A decision handed down Tuesday in favor of 3PL GlobalTranz sets up the possibility of another attempt to have the Supreme Court review the issue of broker liability when things go horribly wrong on the road.

The 7th Circuit Court dismissed an appeal from Ying Ye, the widow of Shawn Lin, who was killed in November 2017 while riding a motorcycle that collided with a truck operated by carrier Global Sunrise. That carrier, with a safety record described in the court documents as less than stellar, was hired by GlobalTranz. 

Ye sued both GlobalTranz and Global Sunrise in the U.S. District Court for the Northern District of Illinois. Global Sunrise was based in Illinois, although the crash took place in Texas. The 7th Circuit covers Illinois, Indiana and Wisconsin.

She did win summary judgment against Global Sunrise for $10 million two years after the carrier’s counsel stopped responding to the case. 

But the appellate court backed the lower court finding that Ye’s claim against GlobalTranz was preempted by the Federal Aviation Administration Authorization Act (FAAAA) of 1994, the law that prohibits states from enacting transportation regulations in conflict with the Act.

 In dismissing Ye’s appeal, the court was upholding the verdict of the lower court that FAAAA preempted action against GlobalTranz because it could impact trucking “prices, routes or services,” the core regulation regarding trucking in the law.

Ye was represented by Public Citizen, an interest group founded by famed activist Ralph Nader. Adina Rosenbaum, one of the attorneys who worked on the Ye case, told FreightWaves that no decision has been made whether to appeal the 7th Circuit decision to the Supreme Court. 

The FAAAA has a “safety exemption” that does allow state action against trucking and other transportation companies if it can be proven that there has been a serious violation of safety standards.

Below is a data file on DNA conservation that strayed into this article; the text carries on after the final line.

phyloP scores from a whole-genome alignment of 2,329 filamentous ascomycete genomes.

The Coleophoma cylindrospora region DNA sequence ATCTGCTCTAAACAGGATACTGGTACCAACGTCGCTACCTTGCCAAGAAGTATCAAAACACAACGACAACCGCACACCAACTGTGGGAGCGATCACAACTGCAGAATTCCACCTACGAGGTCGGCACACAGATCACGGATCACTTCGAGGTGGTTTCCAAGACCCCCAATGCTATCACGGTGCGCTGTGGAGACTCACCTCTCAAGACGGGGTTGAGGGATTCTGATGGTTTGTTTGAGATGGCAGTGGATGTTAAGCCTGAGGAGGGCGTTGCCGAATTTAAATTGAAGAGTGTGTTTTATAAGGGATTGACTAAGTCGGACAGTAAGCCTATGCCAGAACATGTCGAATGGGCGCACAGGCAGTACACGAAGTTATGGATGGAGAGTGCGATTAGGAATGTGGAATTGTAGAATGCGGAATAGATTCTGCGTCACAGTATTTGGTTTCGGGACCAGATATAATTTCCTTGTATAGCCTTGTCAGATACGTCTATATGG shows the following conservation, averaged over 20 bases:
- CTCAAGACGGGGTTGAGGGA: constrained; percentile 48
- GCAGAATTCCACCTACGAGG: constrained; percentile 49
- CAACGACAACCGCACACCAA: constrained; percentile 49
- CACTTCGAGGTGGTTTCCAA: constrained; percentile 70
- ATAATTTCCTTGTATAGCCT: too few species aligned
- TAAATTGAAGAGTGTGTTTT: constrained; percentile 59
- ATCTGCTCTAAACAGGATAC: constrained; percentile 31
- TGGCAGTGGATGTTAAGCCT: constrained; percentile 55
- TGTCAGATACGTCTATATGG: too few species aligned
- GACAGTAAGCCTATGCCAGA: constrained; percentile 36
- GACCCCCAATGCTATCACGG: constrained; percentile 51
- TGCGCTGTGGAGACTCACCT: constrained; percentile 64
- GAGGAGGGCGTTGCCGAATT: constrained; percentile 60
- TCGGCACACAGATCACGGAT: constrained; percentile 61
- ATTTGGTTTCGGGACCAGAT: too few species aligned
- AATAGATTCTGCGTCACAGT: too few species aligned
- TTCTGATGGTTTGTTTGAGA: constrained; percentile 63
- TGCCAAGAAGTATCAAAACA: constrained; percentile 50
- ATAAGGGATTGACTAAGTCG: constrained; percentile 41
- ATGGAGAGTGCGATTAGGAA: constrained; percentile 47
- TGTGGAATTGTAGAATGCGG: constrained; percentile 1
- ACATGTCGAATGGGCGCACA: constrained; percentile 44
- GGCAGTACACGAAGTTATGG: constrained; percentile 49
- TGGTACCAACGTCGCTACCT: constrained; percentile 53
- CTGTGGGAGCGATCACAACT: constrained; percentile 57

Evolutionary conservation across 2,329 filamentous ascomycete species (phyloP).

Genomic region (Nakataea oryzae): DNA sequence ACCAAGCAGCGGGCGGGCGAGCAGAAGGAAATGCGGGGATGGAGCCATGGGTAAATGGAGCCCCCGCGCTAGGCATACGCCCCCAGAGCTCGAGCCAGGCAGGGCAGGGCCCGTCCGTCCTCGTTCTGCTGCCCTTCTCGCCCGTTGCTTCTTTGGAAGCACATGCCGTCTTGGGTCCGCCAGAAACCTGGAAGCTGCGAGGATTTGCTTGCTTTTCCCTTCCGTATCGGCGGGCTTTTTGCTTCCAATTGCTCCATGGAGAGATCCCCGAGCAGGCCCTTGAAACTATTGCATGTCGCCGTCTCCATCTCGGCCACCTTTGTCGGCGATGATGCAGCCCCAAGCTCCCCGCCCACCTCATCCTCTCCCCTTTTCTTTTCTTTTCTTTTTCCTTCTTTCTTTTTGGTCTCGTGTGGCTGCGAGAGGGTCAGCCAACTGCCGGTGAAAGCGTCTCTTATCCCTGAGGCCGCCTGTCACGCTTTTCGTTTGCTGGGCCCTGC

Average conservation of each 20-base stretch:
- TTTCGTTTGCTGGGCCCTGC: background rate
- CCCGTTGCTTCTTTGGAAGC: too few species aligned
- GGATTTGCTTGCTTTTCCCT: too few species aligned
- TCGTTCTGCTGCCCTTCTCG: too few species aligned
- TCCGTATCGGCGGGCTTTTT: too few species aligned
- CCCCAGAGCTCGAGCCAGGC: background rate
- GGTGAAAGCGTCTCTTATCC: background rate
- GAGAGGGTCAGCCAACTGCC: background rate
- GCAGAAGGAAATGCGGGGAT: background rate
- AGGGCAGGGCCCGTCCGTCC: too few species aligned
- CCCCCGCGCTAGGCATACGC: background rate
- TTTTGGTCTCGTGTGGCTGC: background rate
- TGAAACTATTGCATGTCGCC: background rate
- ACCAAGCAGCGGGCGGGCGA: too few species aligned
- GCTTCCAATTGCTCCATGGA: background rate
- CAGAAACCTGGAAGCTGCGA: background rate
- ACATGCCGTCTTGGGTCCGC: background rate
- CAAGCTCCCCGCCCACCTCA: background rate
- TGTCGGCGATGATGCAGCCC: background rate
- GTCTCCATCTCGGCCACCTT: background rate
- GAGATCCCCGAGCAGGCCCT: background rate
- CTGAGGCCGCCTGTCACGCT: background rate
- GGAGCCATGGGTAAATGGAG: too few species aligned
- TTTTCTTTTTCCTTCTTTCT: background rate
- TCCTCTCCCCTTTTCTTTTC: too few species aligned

But the lower court and the appellate court found that the safety exemption in the 1994 law cited by Ye did not apply to brokerages like GlobalTranz against Ye’s claims, which were made under Illinois state law. As a result, FAAAA protected GlobalTranz from a liability claim. 

But where the Supreme Court might come into play is that there are now at least three significant decisions about broker liability under the FAAAA safety exemption, two that align and a third that is in conflict with them.

One is the Ye decision. The second is a decision that aligns with the Ye judgment in protecting brokers under FAAAA: the recent decision in the 11th Circuit (Alabama, Florida and Georgia) involving stolen cargo brokered by Landstar (NASDAQ: LSTR). The conclusions in that case regarding FAAAA preemption of state laws are similar to the findings in the Ye case.

On the other side of the divide is the case of Miller v. C.H. Robinson (NASDAQ: CHRW).That case involved a lower court decision that found C.H. Robinson negligent for its hiring of a carrier, RT Service, which in December 2016 was operating a truck that crossed a median and struck a car driven by Allen Miller. The crash left Miller a quadriplegic. The lower court ruled that the safety exemption did not protect C.H. Robinson.

The Supreme Court in June 2022 chose not to grant certiorari review of the case. The case later was settled. But the precedent in the case, that the safety exemption could be used by the injured party to find negligence against a broker, remains in the body of case law.